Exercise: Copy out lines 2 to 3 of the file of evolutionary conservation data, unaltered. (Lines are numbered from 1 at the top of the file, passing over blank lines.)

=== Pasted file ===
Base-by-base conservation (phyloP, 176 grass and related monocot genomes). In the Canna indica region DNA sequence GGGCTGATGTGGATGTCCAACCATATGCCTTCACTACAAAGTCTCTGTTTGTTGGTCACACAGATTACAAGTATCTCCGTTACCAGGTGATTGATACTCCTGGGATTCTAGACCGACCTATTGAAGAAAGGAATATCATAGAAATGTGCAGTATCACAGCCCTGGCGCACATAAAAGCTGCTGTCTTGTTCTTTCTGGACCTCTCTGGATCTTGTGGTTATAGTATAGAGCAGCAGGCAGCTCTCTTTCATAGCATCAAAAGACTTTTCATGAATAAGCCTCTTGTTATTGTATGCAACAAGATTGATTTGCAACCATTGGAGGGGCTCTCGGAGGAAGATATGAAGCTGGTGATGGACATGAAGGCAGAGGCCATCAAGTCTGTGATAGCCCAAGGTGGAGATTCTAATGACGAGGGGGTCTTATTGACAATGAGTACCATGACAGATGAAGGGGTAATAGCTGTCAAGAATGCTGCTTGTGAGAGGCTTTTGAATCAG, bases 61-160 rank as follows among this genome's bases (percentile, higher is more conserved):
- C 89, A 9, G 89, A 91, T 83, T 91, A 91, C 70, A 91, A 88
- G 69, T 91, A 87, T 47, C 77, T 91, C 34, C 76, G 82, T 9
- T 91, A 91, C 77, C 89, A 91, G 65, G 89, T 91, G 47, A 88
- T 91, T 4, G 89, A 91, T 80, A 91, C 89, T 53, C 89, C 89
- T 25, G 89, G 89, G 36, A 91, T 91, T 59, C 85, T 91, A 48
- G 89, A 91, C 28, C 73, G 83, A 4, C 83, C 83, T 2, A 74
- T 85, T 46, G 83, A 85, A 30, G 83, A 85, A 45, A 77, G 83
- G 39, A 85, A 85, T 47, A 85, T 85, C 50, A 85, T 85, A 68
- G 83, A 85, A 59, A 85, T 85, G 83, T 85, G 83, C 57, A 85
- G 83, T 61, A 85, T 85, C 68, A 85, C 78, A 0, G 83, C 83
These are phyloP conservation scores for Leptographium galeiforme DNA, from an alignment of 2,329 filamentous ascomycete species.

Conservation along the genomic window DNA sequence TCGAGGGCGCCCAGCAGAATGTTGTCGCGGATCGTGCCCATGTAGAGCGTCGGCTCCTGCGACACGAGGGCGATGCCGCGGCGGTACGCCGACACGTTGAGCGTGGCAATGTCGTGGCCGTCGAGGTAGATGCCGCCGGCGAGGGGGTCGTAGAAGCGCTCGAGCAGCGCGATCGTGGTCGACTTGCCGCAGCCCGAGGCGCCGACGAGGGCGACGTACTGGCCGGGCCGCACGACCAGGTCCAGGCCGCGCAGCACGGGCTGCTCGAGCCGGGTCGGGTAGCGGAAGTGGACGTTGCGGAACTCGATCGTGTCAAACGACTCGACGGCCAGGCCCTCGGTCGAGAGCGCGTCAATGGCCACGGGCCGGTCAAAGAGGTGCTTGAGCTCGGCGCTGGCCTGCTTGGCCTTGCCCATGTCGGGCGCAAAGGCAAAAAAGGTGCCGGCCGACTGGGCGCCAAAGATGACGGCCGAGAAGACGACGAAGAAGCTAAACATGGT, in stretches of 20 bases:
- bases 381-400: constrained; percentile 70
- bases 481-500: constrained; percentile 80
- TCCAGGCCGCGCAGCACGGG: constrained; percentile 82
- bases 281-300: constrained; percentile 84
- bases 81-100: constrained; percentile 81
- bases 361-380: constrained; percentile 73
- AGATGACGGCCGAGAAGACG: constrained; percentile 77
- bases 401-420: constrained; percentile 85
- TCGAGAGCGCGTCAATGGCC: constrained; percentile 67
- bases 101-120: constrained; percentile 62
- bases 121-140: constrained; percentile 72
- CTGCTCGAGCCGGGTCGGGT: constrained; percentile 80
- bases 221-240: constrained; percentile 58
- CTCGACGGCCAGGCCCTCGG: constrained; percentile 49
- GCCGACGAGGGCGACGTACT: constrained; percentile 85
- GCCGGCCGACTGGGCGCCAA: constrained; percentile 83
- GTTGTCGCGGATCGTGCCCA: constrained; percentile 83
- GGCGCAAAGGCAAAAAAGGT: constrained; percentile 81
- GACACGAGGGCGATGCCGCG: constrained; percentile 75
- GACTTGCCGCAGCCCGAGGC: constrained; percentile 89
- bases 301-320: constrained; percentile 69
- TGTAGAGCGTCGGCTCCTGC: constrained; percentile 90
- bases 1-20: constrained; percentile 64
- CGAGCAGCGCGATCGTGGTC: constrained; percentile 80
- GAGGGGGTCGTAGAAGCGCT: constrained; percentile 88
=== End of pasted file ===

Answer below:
- C 89, A 9, G 89, A 91, T 83, T 91, A 91, C 70, A 91, A 88
- G 69, T 91, A 87, T 47, C 77, T 91, C 34, C 76, G 82, T 9